Sulfur redox chemistry governs diurnal antimony and arsenic cycles at Champagne Pool, New Zealand
Maria Ullrich (11/2011-09/2012)
Support: Britta Planer-Friedrich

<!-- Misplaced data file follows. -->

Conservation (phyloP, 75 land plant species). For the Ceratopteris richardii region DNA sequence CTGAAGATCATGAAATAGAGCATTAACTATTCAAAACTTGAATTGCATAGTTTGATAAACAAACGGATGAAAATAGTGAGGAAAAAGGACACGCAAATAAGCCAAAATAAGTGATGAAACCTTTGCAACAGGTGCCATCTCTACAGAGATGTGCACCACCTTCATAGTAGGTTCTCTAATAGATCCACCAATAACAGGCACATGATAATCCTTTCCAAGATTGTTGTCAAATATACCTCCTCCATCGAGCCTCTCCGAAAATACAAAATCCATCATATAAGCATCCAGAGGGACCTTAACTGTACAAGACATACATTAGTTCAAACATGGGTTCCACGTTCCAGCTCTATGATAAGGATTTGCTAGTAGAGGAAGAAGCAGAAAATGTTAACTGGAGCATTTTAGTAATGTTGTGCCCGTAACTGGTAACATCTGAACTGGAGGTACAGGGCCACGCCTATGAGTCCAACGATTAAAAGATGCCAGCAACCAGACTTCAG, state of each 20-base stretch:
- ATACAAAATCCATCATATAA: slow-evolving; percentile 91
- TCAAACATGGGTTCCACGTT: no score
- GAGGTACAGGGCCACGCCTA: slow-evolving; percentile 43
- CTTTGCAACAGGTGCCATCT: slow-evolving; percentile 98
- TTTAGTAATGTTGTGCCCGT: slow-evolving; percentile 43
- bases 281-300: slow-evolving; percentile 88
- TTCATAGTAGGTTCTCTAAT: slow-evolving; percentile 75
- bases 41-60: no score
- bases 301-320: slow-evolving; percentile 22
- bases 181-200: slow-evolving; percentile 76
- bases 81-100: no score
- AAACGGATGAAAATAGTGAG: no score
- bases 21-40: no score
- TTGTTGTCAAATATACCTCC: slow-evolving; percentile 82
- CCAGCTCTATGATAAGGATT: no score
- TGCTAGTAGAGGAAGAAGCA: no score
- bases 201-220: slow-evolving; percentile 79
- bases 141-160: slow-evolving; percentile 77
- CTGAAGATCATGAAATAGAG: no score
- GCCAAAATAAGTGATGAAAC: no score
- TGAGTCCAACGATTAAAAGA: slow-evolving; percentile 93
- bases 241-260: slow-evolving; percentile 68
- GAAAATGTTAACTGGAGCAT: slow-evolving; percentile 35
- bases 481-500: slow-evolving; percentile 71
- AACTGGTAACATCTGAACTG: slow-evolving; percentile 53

Based on a report of diurnal cycles in antimony and arsenic concentrations at Champagne Pool, New Zealand, sulfur speciation and consequent potential implications for dissolved Sb and As were investigated. During a 24 hour sampling campaign, five sites along the drainage channel of Champagne Pool were sampled every two hours to monitor temporal variations and species transformations within the discharged fluid. Total trace element concentrations in filtered and unfiltered samples were analyzed using ICP-MS, and S, Sb and As species were determined by IC-ICP-MS. Sulfur speciation in the drainage channel was dominated by thiosulfate and sulfide at night, while sulfate prevailed during the day. The distinct diurnal variations suggest this is caused by phototrophic sulfur-oxidizing bacteria metabolizing thiosulfate and sulfide only during daytime, forming sulfate and, as shown by modelling with PhreeqC, elemental sulfur. Sulfide consumption during the day resulted in undersaturation of antimony sulfides, which triggered the additional release of dissolved Sb. For As, diurnal cycles in speciation were much more pronounced, with di- and trithioarsenate forming at night due to the excess of sulfide, and monothioarsenate forming from arsenite and elemental sulfur during daytime. Sulfur speciation was thus found to control Sb and As in terms of both solubility and speciation.